The temple of Vesta on the left, and Castor and Pollux on the right. To compare with still extant ruins click here.
About the same time* dissensions arose in the city between debtors and creditors, since the latter exacted the money due to them with interest, although an old law distinctly forbade lending on interest and imposed a penalty upon any one doing so. It seems that the ancient Romans, like the Greeks, abhorred the taking of interest on loans as something knavish, and hard on the poor, and leading to contention and enmity; and by the same kind of reasoning the Persians considered lending as having itself a tendency to deceit and lying. But, since time had sanctioned the practice of taking interest, the creditors demanded it according to custom. The debtors, on the other hand, put off their payments on the plea of war and civil commotion. Some indeed threatened to exact the legal penalty from the interest-takers.
The praetor Asellio, who had charge of these matters, as he was not able to compose their differences by persuasion, allowed them to proceed against each other in the courts, thus bringing the deadlock due to the conflict of law and custom before the judges. The lenders, exasperated that the now obsolete law was being revived, killed the praetor in the following manner. He was offering sacrifice to Castor and Pollux in the forum, with a crowd standing around as was usual at such a ceremony. In the first place somebody threw a stone at him, on which he dropped the libation-bowl and ran toward the temple of Vesta. They then got ahead of him and prevented him from reaching the temple, and after he had fled into a tavern they cut his throat. Many of his pursuers, thinking that he had taken refuge with the Vestal virgins, ran in there, where it was not lawful for men to go. Thus was Asellio, while serving as praetor, and pouring out libation, and wearing the sacred gilded vestments customary in such ceremonies, slain at the second hour of the day in the centre of the forum, in the midst of the sacrifice. The Senate offered a reward of money to any free citizen, freedom to any slave, impunity to any accomplice, who should give testimony leading to the conviction of the murders of Asellio, but nobody gave any information. The money-lenders covered up everything.1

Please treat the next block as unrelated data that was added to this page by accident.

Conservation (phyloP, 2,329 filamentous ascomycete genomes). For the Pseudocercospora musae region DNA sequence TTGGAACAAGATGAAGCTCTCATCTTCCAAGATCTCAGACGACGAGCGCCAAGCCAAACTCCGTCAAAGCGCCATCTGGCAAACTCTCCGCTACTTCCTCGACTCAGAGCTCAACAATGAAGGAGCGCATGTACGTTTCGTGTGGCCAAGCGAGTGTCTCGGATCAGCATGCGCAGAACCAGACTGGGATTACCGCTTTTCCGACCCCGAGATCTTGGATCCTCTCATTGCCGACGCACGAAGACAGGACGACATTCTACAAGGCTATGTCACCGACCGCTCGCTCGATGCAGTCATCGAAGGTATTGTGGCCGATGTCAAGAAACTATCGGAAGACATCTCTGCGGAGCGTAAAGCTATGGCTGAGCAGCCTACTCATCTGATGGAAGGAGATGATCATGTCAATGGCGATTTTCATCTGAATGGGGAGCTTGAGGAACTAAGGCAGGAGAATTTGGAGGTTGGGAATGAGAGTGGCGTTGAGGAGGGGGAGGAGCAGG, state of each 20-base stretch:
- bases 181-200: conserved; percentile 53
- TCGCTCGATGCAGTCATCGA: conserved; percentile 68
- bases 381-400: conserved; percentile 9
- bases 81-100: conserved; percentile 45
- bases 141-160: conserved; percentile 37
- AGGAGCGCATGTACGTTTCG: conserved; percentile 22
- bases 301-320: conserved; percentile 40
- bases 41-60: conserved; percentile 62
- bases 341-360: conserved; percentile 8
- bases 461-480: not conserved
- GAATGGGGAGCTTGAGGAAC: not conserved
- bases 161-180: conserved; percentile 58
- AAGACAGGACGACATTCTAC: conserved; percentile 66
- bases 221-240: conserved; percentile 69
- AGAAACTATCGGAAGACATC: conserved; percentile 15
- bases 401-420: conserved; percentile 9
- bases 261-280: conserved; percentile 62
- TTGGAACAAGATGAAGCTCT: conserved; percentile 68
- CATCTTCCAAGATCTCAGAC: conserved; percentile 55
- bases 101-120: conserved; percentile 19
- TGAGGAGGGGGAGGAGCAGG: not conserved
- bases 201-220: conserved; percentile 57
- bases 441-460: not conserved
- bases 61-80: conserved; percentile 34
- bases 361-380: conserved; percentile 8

1Appian, Histories, trans. Horace White, vol. III, Harvard University Press, 1913: Loeb Classical Library, p. 101
Bust of Tiberius. (Photo by Chris Nyborg)
Tiberius (Tiberius Julius Caesar Augustus), November 16, 42 BC – March 16, AD 37, was the 2nd Emperor of the Roman Empire, and reigned from 14 AD to 37 AD.